No doubt about it, large unlimited donations are flowing into SuperPACs from rich individuals and corporations aimed at influencing who is elected at all levels of government in 2012. With the SuperPACs and other forms of political committees regulated by the federal and state election agencies, or by the IRS under section 527, at least we know who the donors are.
But when political campaign expenditures are made by various forms of nonprofit, tax-exempt organizations, such as 501(c)(4) social welfare groups (like Crossroads GPS) or 501(c)(6) business associations (like the US Chamber of Commerce), there is no general law requiring their donors to be identified. So secret money in the millions, once again, flows in.
A number of Senators and members of the House of Representatives have proposed a new DISCLOSE 2012 Act to force public disclosure of secret donors in federal elections. A similar bill failed by one vote in 2010. If the new Act passes, will it solve the problem? It might help, but it wouldn’t be enough. In 29 pages, the Act is cumbersome at best.
You see, the underlying problem is that while 501(c)(3) charities are prohibited from any political campaign activity, the IRS has permitted, over decades, many of the other 501(c) categories to engage in a large amount of political intervention So long as the “primary” work of the organization serves an approved nonpartisan purpose, most of us in the nonprofit bar advise that it can make political expenditures of up to 49% annually and still qualify as tax-exempt.
The main problem that frustrates any disclosure regime is that the IRS allows these 501(c) groups to be tax-exempt despite their multiple purposes and multiple programs.
It is very difficult to create rules that accurately trace political spending back to original sources in a multi-purpose organization. How far back do you go? Do you count the dollars first-in first-out or last-in first-out? Do you allocate the spending proportionately over all the donors? Do you let the organization say that the money came from investments, T-shirt sales, and small donors, and not from any big donors?
The danger is that those who paid with no idea that their dues or gifts would be used for politics will get disclosed, losing their privacy, and others who gave with a wink will not.
Therefore, I believe Congress should put its foot down and amend the Internal Revenue Code so that an organization with a good, qualifying nonprofit purpose has a very tight limit on how much political activity the IRS will tolerate. This language would do it:
Proposed new Internal Revenue Code Section 501(t)
(t) LIMIT ON POLITICAL EXPENDITURES
(1) IN GENERAL.–No organization shall be exempt from tax under subsection (a) if its expenditures to participate in, or intervene in (including the publishing or distribution of statements), any political campaign on behalf of (or in opposition to) any candidate for public office, exceed the lesser of $100,000 or 10% of its total expenditures for any taxable year.
(2) PROHIBITED POLITICAL EXPENDITURES.–This section shall not be interpreted to sanction or permit any political expenditure described in subsection (1) above if the organization is otherwise prohibited from making such expenditures under section 501(c).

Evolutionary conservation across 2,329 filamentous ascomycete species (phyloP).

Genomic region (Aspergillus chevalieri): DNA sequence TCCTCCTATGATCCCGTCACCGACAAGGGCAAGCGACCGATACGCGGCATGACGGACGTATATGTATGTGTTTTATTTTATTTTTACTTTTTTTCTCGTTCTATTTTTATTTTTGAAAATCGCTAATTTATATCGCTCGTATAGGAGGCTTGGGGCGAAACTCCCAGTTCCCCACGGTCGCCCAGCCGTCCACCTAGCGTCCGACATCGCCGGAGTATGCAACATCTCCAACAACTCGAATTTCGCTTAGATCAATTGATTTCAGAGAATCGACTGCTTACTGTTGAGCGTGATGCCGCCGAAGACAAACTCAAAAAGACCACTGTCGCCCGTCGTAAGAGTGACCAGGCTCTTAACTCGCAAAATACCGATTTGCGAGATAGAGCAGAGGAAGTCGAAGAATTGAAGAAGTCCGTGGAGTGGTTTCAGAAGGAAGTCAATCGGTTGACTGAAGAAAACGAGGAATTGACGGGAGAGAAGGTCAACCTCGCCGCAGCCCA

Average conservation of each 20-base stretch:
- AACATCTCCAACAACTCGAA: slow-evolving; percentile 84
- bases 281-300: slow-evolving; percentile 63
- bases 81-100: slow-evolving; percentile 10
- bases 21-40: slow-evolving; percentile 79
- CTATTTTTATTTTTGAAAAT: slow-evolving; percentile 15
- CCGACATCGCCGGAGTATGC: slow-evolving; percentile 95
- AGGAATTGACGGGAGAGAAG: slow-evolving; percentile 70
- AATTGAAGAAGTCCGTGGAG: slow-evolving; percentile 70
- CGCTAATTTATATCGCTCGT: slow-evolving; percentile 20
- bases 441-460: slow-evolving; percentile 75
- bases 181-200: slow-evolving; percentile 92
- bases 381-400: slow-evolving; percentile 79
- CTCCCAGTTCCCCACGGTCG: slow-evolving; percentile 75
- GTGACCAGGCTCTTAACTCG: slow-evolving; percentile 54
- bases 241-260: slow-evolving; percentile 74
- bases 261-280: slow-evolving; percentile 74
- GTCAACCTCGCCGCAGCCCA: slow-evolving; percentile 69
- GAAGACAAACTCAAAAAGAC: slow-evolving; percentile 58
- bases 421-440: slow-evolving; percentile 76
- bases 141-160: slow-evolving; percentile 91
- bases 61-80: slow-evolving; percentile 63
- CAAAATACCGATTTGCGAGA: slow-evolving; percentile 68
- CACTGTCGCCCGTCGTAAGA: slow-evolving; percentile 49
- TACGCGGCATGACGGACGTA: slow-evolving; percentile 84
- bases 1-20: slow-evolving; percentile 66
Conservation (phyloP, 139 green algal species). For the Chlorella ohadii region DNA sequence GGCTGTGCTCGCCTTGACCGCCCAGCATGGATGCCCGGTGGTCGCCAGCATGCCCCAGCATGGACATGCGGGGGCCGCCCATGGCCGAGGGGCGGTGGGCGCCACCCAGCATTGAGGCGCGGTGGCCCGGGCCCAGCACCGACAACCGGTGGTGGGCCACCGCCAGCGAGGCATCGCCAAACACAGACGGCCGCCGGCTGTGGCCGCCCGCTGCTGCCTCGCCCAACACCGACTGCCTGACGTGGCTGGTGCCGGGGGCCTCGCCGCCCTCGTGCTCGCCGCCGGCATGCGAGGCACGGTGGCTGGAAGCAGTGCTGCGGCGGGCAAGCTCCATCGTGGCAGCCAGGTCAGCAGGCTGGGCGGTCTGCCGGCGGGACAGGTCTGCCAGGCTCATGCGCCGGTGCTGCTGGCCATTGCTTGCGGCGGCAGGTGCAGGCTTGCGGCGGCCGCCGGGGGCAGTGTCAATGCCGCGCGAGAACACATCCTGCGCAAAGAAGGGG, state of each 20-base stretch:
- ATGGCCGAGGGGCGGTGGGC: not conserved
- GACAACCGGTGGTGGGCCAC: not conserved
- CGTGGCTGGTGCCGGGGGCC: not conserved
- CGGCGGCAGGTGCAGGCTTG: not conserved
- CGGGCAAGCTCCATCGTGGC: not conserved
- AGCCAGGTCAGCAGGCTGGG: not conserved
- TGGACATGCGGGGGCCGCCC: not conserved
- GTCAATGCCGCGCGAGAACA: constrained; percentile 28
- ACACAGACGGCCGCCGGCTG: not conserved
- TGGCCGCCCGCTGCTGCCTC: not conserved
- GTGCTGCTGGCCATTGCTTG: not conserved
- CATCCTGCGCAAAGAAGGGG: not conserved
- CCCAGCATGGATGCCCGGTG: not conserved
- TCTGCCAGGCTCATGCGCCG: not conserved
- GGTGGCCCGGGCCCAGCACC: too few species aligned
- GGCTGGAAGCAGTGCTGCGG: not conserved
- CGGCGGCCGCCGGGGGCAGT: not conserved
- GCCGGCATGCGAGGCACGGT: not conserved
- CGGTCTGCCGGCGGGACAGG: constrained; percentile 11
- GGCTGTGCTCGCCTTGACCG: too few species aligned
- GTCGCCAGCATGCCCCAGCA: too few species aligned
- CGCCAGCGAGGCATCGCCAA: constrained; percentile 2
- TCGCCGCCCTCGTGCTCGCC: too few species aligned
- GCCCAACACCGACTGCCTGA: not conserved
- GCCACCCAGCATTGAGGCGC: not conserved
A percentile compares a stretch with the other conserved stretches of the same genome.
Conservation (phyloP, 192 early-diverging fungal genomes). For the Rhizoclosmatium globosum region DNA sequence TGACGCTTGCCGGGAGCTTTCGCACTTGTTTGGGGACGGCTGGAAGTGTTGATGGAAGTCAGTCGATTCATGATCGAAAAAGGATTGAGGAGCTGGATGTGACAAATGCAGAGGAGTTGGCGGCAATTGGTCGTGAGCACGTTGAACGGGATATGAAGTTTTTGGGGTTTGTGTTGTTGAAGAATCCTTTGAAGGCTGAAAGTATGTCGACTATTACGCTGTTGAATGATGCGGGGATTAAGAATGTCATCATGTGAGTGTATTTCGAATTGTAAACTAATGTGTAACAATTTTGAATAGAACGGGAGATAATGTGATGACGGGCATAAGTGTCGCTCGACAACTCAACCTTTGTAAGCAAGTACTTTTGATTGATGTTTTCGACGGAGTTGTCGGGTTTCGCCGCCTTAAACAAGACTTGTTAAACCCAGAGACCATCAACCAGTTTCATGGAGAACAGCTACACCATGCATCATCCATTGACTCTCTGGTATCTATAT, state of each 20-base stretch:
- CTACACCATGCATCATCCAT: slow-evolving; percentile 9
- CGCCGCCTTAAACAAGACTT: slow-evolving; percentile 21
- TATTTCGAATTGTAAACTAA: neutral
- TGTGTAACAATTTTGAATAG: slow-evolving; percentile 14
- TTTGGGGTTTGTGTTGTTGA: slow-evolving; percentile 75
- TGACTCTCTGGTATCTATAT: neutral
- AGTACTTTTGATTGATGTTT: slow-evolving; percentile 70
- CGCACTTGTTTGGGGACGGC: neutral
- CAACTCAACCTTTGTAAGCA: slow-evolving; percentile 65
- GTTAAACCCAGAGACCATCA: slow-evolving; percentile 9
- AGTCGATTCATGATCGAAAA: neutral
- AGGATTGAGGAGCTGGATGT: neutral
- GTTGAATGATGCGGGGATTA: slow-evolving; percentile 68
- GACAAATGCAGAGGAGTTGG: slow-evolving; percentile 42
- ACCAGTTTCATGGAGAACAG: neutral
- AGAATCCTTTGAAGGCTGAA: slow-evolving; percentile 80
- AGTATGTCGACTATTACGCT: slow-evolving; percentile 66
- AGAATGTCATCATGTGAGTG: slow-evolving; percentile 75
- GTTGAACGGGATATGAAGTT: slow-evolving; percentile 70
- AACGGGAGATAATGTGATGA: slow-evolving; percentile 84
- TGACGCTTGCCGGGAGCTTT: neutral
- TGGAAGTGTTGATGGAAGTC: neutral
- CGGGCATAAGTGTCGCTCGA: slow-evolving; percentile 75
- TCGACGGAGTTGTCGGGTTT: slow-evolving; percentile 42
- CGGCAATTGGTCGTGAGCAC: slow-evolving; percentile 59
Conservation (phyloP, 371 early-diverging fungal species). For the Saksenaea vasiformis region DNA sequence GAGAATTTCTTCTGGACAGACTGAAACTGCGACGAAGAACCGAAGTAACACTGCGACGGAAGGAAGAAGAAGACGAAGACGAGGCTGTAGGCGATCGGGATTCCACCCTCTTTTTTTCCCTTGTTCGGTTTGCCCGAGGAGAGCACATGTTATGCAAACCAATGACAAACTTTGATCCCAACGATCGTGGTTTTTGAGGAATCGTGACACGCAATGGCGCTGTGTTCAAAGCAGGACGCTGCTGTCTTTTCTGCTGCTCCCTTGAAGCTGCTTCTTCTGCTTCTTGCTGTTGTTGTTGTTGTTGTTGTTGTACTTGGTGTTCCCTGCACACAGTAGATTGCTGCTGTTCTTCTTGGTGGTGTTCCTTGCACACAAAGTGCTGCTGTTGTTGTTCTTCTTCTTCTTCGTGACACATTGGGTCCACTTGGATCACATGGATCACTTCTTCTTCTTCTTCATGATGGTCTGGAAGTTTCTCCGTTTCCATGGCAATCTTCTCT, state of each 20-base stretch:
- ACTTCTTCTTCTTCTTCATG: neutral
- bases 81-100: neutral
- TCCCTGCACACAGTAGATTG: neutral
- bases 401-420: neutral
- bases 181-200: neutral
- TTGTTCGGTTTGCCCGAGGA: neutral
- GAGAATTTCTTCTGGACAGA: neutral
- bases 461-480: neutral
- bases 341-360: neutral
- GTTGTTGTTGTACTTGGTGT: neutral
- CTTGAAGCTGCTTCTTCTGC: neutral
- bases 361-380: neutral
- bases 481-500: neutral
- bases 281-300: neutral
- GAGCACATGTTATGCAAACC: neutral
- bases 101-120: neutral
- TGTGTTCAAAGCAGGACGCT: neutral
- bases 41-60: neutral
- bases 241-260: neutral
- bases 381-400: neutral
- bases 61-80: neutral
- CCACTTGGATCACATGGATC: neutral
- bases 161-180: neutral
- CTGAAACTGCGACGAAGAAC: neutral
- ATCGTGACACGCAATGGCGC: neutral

(3) EFFECTIVE DATE.–This section shall apply to all taxable years of an organization that begin after the date this section is enacted.
If the organization wants to spend more on politics, it must do so through a separate political committee that reports all donors over a certain threshold ($200 in the FEC and IRS 527 systems). That has been the goal of political campaign reform legislation for almost 40 years.
Although I propose a $100,000/10% limit, Congress could choose a higher or lower cap. It could be $1 million and 20% to follow the liberal pattern applied to 501(c)(3) public charity lobbying. Or it could be tighter, say $50,000 and 5%.
Whatever the level, there should be a small allowance for political spending by these 501(c) interest groups so that they can make their preferred candidates known to their members and the public, especially community groups that want to endorse candidates in local races.
I want to be open about the history of the idea I am proposing:
* In 2004, Miriam Galston and I co-chaired a task force within the American Bar Association Tax Section that proposed a 40% political safe harbor for 501(c)(4) entities to the IRS, with no response.
* Later, Miriam wrote a law review article arguing that the political limit should be lower, i.e. “insubstantial” to be consistent with the treatment of other non-qualifying activities (such as private benefit) under federal tax law, thereby requiring tax-exempt organizations to be “whole-heartedly” devoted to their approved purposes.
* Recently, the reform groups Democracy 21 and Campaign Legal Center have complained to the IRS that its interpretation of the Internal Revenue Code has been wrong all these years, allowing too much 501(c) electioneering. But the IRS has been consistent. It has never used “insubstantial” as the limit for 501(c) politics; it uses “less than primary,” letting us think we can go up to 49%.
In fairness to the many 501(c) organizations that have been operating under this system, they should be able to finish their current tax years before they are required to split off most of their political spending into separately-funded PACs. Those that refuse, that want to keep serving as vehicles for big, secret political donations should be edged out of the tax-exempt universe.
Congress can fire the silver bullet, and it should.